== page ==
I first learned about the exhibition “Working in America”, on view at Central Library downtown, from an ad I saw on the side of a bus. How fitting: a show about work advertised on a vehicle whose driver is paid to operate it, and which transports passengers to and from their jobs.
“Working in America” is a photography exhibit that’s traveling around the country. It was inspired by Studs Terkel’s book “Working: People Talk about What They Do All Day and How They Feel about What They Do.” Terkel, a Pulitzer Prize-winning author, was the son of Russian Jewish immigrants in New York City.
The Central Library exhibition depicts 24 subjects from 17 states, ranging in age from 21 to 87. All of the photographs were taken by Lynsey Addario.
The show has an online portion that can be found at https://working.org. Visitors to the site can listen to audio interviews with the subjects. Visitors can also create a brief profile about themselves and the work they do, as well as read “Working Stories” contributed by others.
In St. Louis, the show also includes a component about the local history of work, as well as lists by decade of the largest employers in our area.
Each subject in the show has two photographs which measure approximately 4’ x 3’ and are displayed on large wooden stands. One photo is more of a traditional portrait in which the subject sits or stands, usually facing the camera; in the other the subject is engaged in an activity related to the work he or she does. Subjects are black, white, Hispanic, African, and Asian. Professions include a gig economy worker and musician, a professional escort, a military veteran, and a nonprofit executive.
James (30) is a body-piercing artist and electrician who takes pride in both of his jobs. He’s covered in tattoos, even his face and head. He takes a lot of pride in both of his professions. “At the end of the day I am tired but feel good that I fixed something and helped someone out,” he says. “My father [also an electrician] is very professional. Every little thing has to be perfect, and I am the same way.”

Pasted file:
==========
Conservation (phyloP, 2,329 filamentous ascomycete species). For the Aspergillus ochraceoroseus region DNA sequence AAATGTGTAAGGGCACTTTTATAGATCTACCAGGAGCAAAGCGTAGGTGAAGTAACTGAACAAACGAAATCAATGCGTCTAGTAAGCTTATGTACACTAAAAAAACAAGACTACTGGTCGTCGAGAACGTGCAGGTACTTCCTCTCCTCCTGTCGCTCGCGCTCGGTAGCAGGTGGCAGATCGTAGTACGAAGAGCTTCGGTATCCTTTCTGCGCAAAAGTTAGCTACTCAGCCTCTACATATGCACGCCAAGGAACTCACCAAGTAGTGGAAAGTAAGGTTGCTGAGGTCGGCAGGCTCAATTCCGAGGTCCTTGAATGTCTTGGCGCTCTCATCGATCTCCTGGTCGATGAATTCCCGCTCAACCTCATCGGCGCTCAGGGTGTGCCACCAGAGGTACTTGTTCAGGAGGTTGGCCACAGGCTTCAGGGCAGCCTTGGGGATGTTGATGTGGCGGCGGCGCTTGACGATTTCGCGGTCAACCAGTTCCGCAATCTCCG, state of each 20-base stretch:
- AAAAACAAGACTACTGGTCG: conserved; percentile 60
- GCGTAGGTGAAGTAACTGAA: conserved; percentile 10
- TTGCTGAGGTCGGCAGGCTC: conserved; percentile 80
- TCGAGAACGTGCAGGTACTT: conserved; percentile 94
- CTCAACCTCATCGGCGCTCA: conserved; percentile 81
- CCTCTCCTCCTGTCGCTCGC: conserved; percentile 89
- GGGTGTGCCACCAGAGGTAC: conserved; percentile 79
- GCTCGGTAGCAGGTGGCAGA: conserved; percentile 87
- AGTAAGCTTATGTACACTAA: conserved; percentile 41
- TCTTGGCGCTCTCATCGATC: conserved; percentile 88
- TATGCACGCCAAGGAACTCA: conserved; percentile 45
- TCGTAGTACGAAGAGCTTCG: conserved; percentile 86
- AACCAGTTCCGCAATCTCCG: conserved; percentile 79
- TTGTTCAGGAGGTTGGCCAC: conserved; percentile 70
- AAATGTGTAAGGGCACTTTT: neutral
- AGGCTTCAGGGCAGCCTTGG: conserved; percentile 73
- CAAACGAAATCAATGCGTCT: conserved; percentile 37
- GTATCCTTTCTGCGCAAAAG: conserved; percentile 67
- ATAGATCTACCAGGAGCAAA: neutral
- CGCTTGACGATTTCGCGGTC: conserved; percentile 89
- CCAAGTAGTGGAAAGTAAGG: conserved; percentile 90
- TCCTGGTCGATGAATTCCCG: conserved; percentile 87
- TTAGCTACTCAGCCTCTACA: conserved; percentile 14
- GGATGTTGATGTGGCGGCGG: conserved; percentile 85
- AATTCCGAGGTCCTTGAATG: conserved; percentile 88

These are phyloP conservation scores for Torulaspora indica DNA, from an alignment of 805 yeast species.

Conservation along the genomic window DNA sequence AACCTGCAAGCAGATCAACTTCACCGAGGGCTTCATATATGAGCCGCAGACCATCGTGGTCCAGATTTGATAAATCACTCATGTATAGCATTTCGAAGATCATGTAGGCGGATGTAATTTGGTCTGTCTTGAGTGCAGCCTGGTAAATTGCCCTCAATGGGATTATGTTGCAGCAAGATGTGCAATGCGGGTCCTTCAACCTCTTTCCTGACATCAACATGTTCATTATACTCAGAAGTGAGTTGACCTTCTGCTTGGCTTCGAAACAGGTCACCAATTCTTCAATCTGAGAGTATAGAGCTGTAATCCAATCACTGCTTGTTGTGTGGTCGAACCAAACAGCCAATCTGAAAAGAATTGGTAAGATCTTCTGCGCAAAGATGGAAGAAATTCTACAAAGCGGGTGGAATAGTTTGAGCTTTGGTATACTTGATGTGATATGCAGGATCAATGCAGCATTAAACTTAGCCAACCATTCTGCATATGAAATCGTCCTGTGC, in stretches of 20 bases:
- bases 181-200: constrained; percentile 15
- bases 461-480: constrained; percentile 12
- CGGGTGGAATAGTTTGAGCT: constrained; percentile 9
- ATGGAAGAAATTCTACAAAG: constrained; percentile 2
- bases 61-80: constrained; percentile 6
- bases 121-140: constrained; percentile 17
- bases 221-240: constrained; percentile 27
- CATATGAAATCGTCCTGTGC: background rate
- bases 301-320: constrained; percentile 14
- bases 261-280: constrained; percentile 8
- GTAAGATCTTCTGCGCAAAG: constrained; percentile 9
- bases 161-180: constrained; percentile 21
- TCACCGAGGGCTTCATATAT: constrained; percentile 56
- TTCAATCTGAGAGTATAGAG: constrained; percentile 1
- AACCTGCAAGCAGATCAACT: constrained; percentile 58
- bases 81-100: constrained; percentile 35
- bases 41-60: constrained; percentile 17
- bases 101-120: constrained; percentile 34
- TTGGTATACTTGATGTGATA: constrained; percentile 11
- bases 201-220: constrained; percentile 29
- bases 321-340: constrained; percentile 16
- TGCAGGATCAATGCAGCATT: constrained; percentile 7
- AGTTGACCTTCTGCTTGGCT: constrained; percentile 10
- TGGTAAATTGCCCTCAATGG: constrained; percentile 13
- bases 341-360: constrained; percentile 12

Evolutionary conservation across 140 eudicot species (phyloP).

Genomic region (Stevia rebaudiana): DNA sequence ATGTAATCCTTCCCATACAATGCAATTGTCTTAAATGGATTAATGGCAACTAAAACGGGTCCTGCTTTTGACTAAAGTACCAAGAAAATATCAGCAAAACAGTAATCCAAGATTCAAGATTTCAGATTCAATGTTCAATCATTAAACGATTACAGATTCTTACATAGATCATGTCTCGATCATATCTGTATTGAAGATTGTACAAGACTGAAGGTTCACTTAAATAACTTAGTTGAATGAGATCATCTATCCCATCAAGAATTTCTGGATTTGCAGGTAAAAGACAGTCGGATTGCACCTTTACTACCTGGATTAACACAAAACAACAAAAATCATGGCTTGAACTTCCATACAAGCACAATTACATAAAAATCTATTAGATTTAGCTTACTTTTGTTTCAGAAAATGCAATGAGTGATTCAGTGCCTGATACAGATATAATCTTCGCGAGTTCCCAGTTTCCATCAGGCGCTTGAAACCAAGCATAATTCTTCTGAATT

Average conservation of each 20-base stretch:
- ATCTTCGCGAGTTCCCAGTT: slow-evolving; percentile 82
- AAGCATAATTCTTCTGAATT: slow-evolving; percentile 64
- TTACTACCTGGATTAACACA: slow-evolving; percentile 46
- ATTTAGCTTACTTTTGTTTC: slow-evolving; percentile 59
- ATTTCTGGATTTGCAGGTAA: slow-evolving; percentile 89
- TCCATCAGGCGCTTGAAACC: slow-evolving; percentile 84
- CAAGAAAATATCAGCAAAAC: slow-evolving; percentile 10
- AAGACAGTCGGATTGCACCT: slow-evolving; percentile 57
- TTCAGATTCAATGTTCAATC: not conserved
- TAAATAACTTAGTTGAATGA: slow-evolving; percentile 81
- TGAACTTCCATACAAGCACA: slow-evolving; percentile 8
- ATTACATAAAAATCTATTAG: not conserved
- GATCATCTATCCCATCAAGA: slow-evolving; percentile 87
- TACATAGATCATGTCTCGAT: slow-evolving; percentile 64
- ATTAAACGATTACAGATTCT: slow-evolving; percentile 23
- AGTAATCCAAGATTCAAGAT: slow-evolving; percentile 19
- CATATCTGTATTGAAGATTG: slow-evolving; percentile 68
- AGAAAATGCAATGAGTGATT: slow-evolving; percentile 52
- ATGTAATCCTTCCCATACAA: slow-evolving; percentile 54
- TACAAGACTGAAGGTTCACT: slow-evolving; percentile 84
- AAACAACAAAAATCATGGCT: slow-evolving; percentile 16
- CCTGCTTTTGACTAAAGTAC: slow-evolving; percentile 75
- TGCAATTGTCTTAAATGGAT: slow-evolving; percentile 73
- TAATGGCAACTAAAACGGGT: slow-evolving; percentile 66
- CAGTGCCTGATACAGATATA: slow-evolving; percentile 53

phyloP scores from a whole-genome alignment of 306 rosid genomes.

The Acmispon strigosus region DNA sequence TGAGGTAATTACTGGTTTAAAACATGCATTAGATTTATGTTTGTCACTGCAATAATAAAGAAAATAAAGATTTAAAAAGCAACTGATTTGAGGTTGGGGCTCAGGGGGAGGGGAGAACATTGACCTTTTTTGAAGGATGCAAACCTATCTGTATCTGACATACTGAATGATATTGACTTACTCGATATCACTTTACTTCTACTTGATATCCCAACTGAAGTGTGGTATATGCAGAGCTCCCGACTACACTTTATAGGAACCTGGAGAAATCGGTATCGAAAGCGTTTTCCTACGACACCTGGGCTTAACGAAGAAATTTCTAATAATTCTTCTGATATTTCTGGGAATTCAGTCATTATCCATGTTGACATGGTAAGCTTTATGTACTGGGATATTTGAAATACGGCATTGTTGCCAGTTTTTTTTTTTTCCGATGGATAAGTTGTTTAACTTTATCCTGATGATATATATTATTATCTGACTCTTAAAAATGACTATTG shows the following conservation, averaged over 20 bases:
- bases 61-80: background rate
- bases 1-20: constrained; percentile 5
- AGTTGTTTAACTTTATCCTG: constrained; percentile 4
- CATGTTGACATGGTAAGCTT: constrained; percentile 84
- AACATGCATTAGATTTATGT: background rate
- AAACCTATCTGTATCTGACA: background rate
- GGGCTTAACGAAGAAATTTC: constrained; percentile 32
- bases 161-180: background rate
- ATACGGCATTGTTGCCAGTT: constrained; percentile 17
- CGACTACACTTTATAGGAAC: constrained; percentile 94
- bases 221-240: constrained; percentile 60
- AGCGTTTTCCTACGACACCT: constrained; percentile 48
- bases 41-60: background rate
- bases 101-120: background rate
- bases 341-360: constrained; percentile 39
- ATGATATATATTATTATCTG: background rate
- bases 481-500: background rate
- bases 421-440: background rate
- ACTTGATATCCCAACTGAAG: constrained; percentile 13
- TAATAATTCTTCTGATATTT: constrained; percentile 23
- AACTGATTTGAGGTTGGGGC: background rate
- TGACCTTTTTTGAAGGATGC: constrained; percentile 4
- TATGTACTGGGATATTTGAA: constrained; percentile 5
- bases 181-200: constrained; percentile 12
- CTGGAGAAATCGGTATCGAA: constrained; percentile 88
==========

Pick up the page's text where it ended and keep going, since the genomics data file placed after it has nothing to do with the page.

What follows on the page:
U.S. Army veteran Elizabeth Ramos (38) served in the Army for 12 years as a combat documentation production specialist (combat photography). She worked with the First Infantry Division in Iraq on the front lines. Her duties included documenting the division’s raids, searches, and engagements with active combatants. She developed PTSD, as did her husband who was also a veteran. He committed suicide in 2014. Elizabeth’s work has shifted from serving in the Army to taking care of her mental and physical health, and raising her four-year-old daughter. She says, “I’m modeling for her what a woman is gonna be, and I don’t want her to be angry and depressed and anxious.”
David Alatorre (28), gig economy worker and musician, likes the variety that comes with participating in the gig economy. In addition to playing in a band, he drives for Uber and Lyft and works for tech companies like TaskRabbit (which sends him to assemble IKEA furniture for customers) and Instacart (delivering groceries). He says, “I’m not stuck in an office. I like being my own boss.”
“Working in America” is on view through Oct. 6 at Central Library, 1301 Olive Street downtown. Library hours are Monday – Thursday 10 a.m. to 9 p.m.; Friday and Saturday 10 a.m. to 6 p.m..; and Sunday 1 p.m. to 5 p.m. For more information, call 314-241-2288 or visit https://slpl.bibliocommons.com/events/5af0a49c1d30bf420049029c. To learn more, visit https://working.org and projectand.org.